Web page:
The Universe is a very dusty place. Cosmic dust consists of tiny particles of solid material floating around in the space between the stars. It is not the same as the dust you find in your house but more like smoke with small particles varying from collections of just a few molecules to grains of 0.1 mm in size. Dust is important because we find lots of it around young stars. In fact it helps them to form, and it is also the raw material from which planets like the Earth are formed.
The diagram below illustrates the cosmic dust cycle. Dust is formed in stars and is then blown off in a slow wind or a massive star explosion. The dust is then 'recycled' in the clouds of gas between stars and some of it is consumed when the next generation of stars begins to form. Astronomers used to consider dust as a nuisance because it absorbs the visible light from objects, keeping them hidden from our optical telescopes making the Universe appear very dark and hiding a lot of interesting things from us. But these dusty clouds have silver linings, however. When astronomers started to use infrared cameras, they discovered that the annoying cosmic dust is actually very interesting and important to lots of astronomical processes. The dust converts the stolen starlight it absorbs into light at longer wavelengths. Astronomers can see the dust shining using special instruments sensitive to the far-infrared and submillimetre part of the electromagnetic spectrum. Herschel is designed to work at these wavelengths, and will be able to see the dust shining at temperatures between 8 and 100 K.
Why put observatories up in space? Most of the radiation emitted by newly formed stars appears as infrared radiation. Newly formed stars are enshrouded by dust clouds which block out the visible light. This light however is absorbed by the dust clouds and is then re-emitted as infrared. When we point an infra-red camera at a star forming region, we see far more stars than an optical telescope would see.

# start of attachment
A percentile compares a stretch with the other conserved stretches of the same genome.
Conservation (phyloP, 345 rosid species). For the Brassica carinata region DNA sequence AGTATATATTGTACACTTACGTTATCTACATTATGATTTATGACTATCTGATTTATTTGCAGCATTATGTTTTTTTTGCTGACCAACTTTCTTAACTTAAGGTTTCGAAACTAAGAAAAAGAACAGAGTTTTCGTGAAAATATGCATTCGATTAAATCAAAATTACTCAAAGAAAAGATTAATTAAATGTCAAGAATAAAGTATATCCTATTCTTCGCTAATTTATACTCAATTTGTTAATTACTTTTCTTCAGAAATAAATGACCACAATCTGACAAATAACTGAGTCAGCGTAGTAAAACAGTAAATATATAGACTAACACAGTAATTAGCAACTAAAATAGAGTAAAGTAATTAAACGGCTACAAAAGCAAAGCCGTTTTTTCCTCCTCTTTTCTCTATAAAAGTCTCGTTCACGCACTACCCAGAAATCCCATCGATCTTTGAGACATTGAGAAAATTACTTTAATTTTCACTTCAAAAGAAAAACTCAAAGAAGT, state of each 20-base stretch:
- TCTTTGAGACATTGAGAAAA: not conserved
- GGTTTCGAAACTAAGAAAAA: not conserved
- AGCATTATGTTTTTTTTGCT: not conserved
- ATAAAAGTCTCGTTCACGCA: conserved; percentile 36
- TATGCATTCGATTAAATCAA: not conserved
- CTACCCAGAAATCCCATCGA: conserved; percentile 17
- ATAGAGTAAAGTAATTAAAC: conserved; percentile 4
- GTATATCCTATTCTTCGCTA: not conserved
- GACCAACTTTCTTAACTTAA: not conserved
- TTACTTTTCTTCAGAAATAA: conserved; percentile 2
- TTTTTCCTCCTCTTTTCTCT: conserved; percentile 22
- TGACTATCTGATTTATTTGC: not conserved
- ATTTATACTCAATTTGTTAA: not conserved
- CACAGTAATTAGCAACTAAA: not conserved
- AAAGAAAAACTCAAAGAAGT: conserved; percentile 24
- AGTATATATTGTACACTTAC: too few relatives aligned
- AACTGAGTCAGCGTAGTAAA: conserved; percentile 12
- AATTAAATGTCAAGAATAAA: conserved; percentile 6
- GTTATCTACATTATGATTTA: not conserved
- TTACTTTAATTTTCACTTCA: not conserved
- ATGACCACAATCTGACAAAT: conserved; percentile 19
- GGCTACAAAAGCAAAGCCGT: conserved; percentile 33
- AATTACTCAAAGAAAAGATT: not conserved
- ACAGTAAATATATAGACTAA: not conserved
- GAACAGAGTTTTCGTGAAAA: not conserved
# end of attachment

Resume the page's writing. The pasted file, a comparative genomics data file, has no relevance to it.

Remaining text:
The warmer infrared sources, cool stars, are studied in the same way as optical sources, but instead of using a digital camera, we need special infrared-sensitive detectors. Quite different techniques are needed for much cooler sources, or far-infrared-submillimetre radiation. Herschel uses super-cooled technology to detect radiation from very cold objects that are hidden from the optical.
But why do we need space detectors? The simple reason is that Earth’s atmosphere blocks most infrared wavelengths, as shown in the image below. In addition, the atmosphere produces its own infrared radiation as do telescopes. So, to observe in the infrared from the ground is like trying to view stars on a cloudy day. Huge tanks of liquid or solid coolant are required, cooling the telescopes to near absolute zero.
The first really successful such satellite was IRAS (InfraRed Astronomy Satellite), a collaboration between the USA, the Netherlands and the UK. IRAS was a massive success, discovering among many exciting things the ULIRG, Ultraluminous infrared galaxies, which are (mostly) violently merging galaxies with huge numbers of new stars being formed because of the merger. Other missions include the American Spitzer satellite and the Japanese AKARI. The Herschel Space Observatory is the next generation of infra-red satellite, working deeper into the far infra-red and sub-millimeter wavelengths than any other satellite.
How Herschel Observes the Universe: Together the three Herschel instruments cover wavelengths between about 60 and 700 microns. The instruments contain cameras to take pictures in different wavelength bands, and spectrometers to break down the light in even greater detail to study the spectral signatures of different atoms and molecules.